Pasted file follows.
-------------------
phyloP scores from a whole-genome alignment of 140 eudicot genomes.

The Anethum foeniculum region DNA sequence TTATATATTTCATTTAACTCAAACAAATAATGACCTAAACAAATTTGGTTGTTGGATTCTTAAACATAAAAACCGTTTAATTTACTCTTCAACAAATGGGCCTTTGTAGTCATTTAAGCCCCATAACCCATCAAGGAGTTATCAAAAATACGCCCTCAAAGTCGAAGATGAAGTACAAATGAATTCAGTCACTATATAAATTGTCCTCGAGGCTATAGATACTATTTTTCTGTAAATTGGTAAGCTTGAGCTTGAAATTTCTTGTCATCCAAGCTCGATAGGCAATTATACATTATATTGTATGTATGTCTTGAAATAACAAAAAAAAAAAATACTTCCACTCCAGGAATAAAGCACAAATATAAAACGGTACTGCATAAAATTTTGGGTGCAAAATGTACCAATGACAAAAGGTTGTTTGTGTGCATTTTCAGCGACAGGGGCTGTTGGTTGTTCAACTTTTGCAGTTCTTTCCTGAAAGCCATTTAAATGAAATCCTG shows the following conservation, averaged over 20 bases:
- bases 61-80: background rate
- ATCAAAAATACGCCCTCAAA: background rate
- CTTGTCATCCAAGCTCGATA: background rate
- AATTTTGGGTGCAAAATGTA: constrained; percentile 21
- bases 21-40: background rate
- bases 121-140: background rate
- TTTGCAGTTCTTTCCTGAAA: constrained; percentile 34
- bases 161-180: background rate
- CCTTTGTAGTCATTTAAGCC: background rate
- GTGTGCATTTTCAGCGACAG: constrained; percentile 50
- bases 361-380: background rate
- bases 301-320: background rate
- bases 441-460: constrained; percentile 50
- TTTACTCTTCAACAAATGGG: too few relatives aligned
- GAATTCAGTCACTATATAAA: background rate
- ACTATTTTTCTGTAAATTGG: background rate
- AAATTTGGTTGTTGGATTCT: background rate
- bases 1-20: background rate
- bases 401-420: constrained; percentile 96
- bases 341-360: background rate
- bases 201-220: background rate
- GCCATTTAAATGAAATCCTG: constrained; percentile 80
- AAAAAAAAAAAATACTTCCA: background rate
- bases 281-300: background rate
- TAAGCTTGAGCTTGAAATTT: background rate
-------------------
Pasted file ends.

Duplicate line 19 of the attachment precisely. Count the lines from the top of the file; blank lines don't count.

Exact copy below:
- AAATTTGGTTGTTGGATTCT: background rate